An analysis by the U.S. Census Bureau has found that the world’s population is growing at an increased rate, which partly has to do with the fact that the older people of the world are living much longer on average than they did before.

The report found that 8.5 percent of the world’s population is in the 65 or older age range, but by the year 2050 that number could be as high as 17 percent of the population. By the same year the projected life expectancy at birth will extend from 68.6 years to 76.2 years. Between now and then the amount of people in their 80’s is expected to triple, and go from 126.5 million to 446.6 million.

This does not however, mean that just because people are living longer that they are healthy.

According to the NIA director Richard Hodes, M.D:

“Older people are a rapidly growing proportion of the world’s population,”Older people are a rapidly growing proportion of the world’s population. People are living longer, but that does not necessarily mean that they are living healthier. The increase in our aging population presents many opportunities and also several public health challenges that we need to prepare for.”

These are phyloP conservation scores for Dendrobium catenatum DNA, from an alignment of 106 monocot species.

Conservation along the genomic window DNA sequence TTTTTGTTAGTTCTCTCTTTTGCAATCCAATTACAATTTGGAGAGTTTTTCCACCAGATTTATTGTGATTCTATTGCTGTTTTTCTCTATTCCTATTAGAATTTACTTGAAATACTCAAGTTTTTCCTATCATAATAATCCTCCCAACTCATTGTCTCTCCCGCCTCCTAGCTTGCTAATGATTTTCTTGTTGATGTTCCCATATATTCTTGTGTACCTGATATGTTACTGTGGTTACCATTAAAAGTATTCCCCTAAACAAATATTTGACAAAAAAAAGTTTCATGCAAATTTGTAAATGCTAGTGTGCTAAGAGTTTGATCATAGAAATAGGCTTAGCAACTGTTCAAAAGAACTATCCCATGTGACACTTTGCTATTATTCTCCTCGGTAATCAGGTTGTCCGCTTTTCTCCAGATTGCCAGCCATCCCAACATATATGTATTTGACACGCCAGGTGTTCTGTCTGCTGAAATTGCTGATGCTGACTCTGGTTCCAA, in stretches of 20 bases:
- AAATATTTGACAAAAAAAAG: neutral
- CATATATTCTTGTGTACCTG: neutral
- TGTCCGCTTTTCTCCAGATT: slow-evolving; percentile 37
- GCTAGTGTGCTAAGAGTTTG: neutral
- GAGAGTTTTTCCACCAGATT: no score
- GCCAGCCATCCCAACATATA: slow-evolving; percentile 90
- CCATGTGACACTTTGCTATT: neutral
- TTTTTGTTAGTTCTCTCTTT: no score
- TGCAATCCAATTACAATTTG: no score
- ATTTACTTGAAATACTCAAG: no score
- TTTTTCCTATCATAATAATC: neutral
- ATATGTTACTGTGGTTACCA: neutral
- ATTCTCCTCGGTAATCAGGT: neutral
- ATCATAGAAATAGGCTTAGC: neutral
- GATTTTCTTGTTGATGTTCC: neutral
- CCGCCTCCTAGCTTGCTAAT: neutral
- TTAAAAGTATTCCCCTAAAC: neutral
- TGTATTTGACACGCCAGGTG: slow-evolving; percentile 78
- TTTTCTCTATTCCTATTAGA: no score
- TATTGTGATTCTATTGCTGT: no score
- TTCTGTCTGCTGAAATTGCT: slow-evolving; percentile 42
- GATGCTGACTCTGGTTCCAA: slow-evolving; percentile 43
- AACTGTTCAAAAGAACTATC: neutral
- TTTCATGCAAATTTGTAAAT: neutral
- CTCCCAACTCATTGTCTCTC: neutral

Says John Haaga, Ph.D., and the acting director of NIA’s Division of Behavioral and Social Research:

“We are seeing population aging in every country in every part of the world. Many countries in Europe and Asia are further along in the process, or moving more rapidly, than we are in the United States. Since population aging affects so many aspects of public life— acute and long-term health care needs; pensions, work and retirement; transportation; housing— there is a lot of potential for learning from each other’s experience.”

There are a wide variety of reasons why people might be living longer, but certainly part of it is tied to the fact that our healthcare continues to get better, as does our ideas about what protects the human body as we age.

Other studies have predicted that the older population will continue to diversify both ethnically and racially. People who are age 65 or older now are mostly non-Hispanic whites at 84 percent. By 2050, that number will be down to 64 percent.

Between 1959 and 1998 the amount of older Americans living in poverty went down from 35 percent to 11 percent, which is another reason why people might be living longer. Between the years of 1984 to 1999 the net worth of households led by older people went up 70 percent, which is quite noteworthy.

The rate of chronic disability in older people also declined from 24 percent in 1982 to 21 percent in 1994, which doesn’t sound huge but it is still a significant change.

The more money they have, the better chances they have to take care of themselves and keep up a healthy and active lifestyle.

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